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Group commit and real fsync

 | May 3, 2006 |  Posted In: Insight for DBAs


During the recent months I’ve seen few cases of customers upgrading to MySQL 5.0 and having serious performance slow downs, up to 10 times in certain cases. What was the most surprising for them is the problem was hardware and even OS specific – it could show up with one OS version but not in the other. Even more interesting performance may be dramatically affected by –log-bin settings, which usually has just couple of percent overhead. So what is going on?

Actually we’re looking at two issues here which interleave such funny way

  • Group commit is broken in MySQL 5.0 if binary loging is enabled (as it enables XA)
  • Certain OS/Hardware configurations still fake fsync delivering great performance at the cost of being non ACID

First one can be tracked by this bug. In the nutshell the problem is – new feature – XA was implemented in MySQL 5.0 which did not work with former group commit code. The new code for group commit however was never implemented. XA allows to keep different transactonal storage engines in sync, together with binary log. XA is enabled if binary log is enabled this is why this issue is trigered by enabled binary log. if binary log is disabled, so is XA and old group commit code works just fine.

Second one is interesting. Actually we would hear much more people screaming about this problem if OS would be honest with us. Happily for us many OS/Hardware pairs are still lying about fsync(). fsync() call suppose to place data on the disk securely, which unless you have battery backed up cache would give you only 80-200 sequential fsync() calls per second depending on your hard drive speed. With fake fsync() call the data is only written to the drives memory and so can be lost if power goes down. However it gives great performance improvement and you might see 1000+ of fsync() calls per second. So if your OS is not giving you real fsync you might not notice this bug. The performance degradation will still happen but it will be much smaller, especially with large transactions.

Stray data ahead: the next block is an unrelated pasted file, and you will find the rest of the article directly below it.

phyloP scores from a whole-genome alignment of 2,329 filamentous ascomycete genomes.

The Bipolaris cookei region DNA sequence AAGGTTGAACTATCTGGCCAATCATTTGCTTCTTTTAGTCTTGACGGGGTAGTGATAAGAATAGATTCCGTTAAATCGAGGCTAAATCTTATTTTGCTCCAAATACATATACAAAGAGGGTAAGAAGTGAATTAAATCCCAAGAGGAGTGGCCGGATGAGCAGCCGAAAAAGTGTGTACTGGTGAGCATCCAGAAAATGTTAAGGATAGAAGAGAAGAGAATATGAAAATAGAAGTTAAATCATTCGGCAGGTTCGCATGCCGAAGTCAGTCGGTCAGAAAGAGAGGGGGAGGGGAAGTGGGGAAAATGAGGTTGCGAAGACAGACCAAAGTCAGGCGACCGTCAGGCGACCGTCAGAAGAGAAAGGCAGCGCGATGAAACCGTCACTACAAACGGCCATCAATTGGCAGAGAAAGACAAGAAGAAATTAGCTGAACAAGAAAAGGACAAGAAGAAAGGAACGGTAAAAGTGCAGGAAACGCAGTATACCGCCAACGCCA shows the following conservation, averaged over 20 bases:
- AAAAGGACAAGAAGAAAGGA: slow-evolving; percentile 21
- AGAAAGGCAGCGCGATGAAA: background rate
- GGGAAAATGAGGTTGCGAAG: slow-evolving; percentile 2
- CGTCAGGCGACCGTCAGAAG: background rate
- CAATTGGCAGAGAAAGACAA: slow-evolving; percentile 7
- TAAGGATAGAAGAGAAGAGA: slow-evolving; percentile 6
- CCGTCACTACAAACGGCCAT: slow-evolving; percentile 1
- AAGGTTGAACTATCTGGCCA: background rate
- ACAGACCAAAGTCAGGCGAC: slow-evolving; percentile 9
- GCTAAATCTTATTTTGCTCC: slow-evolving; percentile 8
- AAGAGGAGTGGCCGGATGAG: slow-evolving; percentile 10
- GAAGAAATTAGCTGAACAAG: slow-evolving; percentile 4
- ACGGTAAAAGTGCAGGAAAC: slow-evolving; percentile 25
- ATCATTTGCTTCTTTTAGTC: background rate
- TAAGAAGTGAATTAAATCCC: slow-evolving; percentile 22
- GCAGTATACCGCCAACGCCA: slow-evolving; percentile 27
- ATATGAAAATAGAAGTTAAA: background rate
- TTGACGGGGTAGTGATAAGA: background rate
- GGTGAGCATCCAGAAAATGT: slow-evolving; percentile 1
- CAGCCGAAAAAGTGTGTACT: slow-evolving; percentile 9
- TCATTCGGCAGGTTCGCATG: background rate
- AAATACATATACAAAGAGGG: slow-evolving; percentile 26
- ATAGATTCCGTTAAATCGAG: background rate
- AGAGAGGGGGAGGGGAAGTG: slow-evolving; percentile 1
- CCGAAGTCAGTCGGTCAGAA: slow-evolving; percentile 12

So how you can solve the problem ?

  • Disable binary log. This could be option for slaves for example which do not need point in time recovery etc.
  • Check if you OS is doing real fsync. You should to know anyway if you care about your data safety. This can be done for example by using SysBench: sysbench –test=fileio –file-fsync-freq=1 –file-num=1 –file-total-size=16384 –file-test-mode=rndwr. This will write and fsync the same page and you should see how many requests/sec it is doing. You also might want to check diskTest from this page http://www.faemalia.net/mysqlUtils/ which does some extra tests for fsync() correctness.
  • Install RAID with battery backed up cache. This gives about the same effect as fake fsync() but you can make it secure (However make sure your drives are not caching data by themselves). The good thing RAID with battery backed up cache are becoming really inexpensive.

You also probably want to know if this bug is going to be fixed ? I’m not authority in this question but as Heikki describes it as fundamental task I’m not sure it will be done in 5.0 Good if it is done in 5.1.

Peter Zaitsev

Peter managed the High Performance Group within MySQL until 2006, when he founded Percona. Peter has a Master's Degree in Computer Science and is an expert in database kernels, computer hardware, and application scaling.


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